Nearly $22 billion remains available to help struggling home owners reduce their monthly mortgage payments and avoid foreclosure through the government’s Making Home Affordable program, according to a quarterly report by the special inspector general for the Troubled Asset Relief Program. TARP has only spent $12.8 billion to date of the $45.6 billion in funds it’s been allocated for housing programs. An additional $3.4 billion is still available for the Hardest Hit Funds Program as well.
The “Treasury should improve coordination between these programs so that they work together as seamlessly as possible to provide effective, sustainable mortgage relief to as many struggling home owners as possible,” the report states.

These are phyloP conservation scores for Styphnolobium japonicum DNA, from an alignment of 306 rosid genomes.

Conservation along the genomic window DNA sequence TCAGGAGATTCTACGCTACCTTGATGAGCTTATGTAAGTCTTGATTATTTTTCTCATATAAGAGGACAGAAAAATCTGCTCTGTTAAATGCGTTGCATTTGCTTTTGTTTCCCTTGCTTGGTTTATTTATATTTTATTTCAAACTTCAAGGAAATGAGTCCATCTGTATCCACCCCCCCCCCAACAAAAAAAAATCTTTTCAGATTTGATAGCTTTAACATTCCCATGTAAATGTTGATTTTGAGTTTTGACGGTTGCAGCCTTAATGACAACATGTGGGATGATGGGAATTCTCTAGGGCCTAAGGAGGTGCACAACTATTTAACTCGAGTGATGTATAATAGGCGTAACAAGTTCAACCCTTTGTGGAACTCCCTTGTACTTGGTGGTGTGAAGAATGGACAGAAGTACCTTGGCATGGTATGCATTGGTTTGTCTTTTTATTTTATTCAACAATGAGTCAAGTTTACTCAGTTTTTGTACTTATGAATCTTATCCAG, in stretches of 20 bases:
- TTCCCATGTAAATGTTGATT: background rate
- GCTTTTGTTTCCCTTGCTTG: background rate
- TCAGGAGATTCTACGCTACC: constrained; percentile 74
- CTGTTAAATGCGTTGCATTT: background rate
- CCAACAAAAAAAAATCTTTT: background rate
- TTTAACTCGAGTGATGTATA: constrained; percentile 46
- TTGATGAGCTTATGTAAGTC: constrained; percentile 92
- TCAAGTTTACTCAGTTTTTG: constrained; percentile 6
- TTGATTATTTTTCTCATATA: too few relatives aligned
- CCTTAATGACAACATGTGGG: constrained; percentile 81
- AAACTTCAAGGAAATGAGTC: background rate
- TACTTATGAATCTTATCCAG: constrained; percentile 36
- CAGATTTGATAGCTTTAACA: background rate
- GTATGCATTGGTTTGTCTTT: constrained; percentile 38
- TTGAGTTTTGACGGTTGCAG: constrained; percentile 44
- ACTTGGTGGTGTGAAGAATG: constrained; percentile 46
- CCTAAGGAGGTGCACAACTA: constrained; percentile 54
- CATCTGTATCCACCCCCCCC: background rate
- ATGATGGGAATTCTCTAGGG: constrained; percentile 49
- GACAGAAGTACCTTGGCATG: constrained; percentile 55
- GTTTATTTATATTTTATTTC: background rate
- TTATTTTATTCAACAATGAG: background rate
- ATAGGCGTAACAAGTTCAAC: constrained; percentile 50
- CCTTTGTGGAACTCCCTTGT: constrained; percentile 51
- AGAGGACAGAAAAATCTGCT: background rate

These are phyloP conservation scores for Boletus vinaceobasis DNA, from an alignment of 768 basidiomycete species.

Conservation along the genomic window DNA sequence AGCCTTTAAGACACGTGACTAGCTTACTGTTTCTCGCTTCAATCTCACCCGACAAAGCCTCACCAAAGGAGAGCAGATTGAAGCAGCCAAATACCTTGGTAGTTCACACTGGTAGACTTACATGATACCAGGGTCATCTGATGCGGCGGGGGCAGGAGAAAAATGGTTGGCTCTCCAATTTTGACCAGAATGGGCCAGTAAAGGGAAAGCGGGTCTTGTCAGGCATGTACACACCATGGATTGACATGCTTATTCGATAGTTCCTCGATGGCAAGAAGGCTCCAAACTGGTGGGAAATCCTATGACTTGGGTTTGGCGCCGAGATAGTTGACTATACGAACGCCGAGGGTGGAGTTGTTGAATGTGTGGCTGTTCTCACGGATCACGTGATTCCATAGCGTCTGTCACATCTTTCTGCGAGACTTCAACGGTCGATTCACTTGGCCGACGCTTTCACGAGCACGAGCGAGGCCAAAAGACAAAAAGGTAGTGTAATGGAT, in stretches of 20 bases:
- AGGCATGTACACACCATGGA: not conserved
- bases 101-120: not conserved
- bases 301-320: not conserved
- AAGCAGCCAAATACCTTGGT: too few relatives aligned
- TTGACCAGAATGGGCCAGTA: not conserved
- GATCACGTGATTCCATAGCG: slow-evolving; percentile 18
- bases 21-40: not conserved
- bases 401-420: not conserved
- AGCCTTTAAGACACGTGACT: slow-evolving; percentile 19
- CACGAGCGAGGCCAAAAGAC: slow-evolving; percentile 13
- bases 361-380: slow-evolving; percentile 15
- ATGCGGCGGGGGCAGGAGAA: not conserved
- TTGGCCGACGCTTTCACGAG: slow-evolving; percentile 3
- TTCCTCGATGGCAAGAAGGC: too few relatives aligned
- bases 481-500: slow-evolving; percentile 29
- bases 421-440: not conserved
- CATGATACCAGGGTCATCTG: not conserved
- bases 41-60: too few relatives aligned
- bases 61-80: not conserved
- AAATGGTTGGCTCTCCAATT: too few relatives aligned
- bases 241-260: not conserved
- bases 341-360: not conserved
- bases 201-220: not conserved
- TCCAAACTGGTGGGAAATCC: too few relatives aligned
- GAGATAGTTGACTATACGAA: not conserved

HAMP has suffered from low participation. Only 1 in 6 home owners who have applied for HAMP have received a permanent loan modification, according to the report. The program has had a high redefaulting rate. To date, 389,222 home owners who have participated in HAMP have not been able to keep up with their new modified mortgage payments. Twenty-nine percent of home owners who qualified for HAMP have had to drop out of the program.
Many home owners are soon set for an increase in their rate. After five years, the rate on HAMP loans rises 1 percent until reaching its previous rate prior to the loan modification.
Source: “$22B in Government Mortgage Relief Still Left for Struggling Homeowners,” Housingwire (July 30, 2014)